Abstract

This thesis examined the Nonconformist denominational membership in the Borough of Leeds during the early Victorian era to determine the social composition of its members. The chapel goers of Old Dissent, represented by the Unitarians, Baptists, Independents, and the Society of Friends, and New Dissent, represented by the Wesleyan Methodists, Methodist New Connexion, Primitive Methodists and the Mormons were the basis for this study. The results of the occupational, residential, family, and migration analysis revealed a surprisingly high percentage of working classes (72) represented among the Dissenters. This fact flys in the face of contemporary observation and historical investigation, which placed English Nonconformity as a middle class phenomenon. There were also significant differences among the denominations. The Friends displayed an upper middle class orientation, the Unitarians and Independents, were more educated, with slightly less than half their membership middle class, and the remaining denominations proved to be more attractive to the working classes.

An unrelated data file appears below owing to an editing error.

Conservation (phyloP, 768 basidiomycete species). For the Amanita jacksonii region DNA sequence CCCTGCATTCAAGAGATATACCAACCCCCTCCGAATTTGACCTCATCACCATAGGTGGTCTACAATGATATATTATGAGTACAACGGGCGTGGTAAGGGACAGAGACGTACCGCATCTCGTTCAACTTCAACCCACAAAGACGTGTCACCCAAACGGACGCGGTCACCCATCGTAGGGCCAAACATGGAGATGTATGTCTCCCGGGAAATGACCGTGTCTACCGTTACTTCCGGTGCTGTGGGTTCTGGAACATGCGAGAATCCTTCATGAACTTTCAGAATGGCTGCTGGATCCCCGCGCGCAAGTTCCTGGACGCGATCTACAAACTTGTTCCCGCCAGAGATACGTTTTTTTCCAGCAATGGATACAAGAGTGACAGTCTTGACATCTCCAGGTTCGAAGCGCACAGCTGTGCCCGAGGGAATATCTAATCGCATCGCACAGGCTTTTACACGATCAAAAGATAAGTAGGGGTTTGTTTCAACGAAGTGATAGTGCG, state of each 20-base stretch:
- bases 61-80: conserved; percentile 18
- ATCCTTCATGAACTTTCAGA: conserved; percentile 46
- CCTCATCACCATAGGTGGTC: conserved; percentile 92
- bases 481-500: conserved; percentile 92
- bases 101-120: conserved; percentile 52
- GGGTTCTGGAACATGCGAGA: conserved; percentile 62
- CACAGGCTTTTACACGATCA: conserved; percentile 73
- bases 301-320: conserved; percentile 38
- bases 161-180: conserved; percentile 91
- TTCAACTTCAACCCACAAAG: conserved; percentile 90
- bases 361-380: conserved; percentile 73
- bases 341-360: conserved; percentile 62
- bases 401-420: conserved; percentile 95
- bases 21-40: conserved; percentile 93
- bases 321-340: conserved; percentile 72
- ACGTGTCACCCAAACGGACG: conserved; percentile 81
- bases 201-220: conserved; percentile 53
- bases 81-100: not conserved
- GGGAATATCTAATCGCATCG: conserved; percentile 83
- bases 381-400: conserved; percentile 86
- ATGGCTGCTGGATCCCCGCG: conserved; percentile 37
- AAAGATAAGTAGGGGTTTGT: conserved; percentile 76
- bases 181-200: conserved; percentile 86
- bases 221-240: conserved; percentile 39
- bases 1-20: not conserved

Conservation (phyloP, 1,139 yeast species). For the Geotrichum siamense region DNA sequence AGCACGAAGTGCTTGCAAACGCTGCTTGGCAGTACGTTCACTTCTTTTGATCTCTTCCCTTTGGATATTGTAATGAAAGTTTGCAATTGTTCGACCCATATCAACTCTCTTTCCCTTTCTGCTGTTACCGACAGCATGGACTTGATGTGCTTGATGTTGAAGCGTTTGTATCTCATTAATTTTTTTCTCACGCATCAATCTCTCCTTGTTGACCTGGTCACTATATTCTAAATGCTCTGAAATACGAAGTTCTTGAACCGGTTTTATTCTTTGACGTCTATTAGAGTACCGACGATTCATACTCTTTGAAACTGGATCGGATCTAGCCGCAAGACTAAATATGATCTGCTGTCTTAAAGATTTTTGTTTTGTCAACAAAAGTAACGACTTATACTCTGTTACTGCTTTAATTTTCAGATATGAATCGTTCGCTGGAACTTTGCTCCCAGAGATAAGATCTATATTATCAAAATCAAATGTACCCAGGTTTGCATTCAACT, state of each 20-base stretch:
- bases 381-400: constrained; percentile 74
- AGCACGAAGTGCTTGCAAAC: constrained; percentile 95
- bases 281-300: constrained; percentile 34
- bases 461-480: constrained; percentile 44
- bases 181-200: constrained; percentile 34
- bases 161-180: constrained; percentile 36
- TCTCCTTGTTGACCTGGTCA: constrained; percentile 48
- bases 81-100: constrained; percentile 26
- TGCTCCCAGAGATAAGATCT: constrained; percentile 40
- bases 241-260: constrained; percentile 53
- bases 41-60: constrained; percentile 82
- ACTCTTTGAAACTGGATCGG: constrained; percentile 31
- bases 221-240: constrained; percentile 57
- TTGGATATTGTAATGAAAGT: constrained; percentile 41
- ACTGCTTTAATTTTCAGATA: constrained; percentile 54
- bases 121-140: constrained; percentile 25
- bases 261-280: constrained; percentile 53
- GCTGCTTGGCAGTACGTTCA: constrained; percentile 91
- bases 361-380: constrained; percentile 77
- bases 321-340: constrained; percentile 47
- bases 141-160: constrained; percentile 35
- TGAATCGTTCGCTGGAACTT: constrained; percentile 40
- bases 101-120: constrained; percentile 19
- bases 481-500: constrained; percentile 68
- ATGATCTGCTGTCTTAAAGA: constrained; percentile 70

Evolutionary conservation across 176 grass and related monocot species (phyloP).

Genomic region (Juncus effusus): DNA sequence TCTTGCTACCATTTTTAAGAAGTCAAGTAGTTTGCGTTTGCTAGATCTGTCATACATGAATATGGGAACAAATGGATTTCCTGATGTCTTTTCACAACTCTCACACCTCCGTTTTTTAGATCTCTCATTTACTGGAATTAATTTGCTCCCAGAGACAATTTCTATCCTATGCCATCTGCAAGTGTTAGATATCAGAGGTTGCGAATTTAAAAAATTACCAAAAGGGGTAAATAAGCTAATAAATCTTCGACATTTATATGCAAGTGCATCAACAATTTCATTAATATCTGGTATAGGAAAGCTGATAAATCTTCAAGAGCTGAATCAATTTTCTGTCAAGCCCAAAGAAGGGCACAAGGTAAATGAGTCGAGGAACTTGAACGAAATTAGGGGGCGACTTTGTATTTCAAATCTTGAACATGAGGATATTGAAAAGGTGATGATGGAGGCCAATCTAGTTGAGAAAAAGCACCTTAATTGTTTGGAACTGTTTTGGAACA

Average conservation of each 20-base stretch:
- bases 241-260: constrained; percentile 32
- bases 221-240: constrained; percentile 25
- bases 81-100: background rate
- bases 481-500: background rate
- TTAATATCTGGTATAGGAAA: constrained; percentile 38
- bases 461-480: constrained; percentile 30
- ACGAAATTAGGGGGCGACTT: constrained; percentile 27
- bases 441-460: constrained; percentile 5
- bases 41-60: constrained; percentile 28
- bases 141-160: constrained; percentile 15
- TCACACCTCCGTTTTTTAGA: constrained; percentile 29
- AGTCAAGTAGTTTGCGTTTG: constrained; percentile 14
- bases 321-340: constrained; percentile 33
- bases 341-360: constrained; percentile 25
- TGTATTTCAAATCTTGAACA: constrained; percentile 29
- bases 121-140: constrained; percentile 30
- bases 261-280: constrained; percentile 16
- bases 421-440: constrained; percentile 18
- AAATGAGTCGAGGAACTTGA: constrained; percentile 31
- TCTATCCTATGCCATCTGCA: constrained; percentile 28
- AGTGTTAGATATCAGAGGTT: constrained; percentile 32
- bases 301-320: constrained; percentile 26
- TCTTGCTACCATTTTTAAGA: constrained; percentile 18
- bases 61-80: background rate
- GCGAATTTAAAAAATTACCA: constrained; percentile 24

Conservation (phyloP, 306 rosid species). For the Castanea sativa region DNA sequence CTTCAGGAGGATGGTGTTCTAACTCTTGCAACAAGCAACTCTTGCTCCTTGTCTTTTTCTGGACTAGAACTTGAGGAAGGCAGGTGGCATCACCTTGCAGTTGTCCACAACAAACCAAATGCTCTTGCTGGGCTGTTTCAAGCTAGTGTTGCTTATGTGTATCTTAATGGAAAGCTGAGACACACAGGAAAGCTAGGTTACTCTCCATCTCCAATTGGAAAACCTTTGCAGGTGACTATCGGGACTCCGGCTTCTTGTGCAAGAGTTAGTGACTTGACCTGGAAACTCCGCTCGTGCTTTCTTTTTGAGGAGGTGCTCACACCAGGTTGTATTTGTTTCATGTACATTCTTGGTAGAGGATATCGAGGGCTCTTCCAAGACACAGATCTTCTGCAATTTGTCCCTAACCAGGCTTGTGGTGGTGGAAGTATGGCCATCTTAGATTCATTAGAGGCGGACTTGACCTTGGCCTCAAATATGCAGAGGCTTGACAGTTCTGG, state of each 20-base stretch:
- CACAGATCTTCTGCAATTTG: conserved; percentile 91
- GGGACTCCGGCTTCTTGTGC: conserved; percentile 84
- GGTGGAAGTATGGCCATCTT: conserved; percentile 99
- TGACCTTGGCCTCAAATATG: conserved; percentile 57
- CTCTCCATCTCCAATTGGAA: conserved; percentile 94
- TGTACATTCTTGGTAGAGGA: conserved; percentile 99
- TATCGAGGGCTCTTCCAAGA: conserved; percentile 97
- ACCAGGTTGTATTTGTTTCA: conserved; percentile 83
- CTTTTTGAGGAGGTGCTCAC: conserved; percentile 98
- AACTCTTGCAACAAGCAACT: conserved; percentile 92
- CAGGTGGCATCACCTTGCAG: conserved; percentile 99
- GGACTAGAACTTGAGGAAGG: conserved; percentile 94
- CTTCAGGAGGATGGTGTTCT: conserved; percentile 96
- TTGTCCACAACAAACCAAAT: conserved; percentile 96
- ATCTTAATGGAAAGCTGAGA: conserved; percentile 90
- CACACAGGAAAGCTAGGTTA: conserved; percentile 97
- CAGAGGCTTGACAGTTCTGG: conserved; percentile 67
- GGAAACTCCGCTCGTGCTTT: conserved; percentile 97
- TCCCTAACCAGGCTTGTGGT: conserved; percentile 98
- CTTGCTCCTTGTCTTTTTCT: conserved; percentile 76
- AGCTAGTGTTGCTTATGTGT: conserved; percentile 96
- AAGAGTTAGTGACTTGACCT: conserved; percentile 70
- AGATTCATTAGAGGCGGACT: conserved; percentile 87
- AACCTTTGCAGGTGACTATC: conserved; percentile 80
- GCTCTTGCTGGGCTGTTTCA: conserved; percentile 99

Degree

MA

College and Department

Family, Home, and Social Sciences; History

Rights

http://lib.byu.edu/about/copyright/

Date Submitted

1984

Document Type

Thesis

Handle

http://hdl.lib.byu.edu/1877/etdm222

Keywords

Leeds, England, History, Leeds England, Social life, customs, Church of Jesus Christ of Latter-day Saints, Mormons, Social conditions, Mormon Church, West Yorkshire

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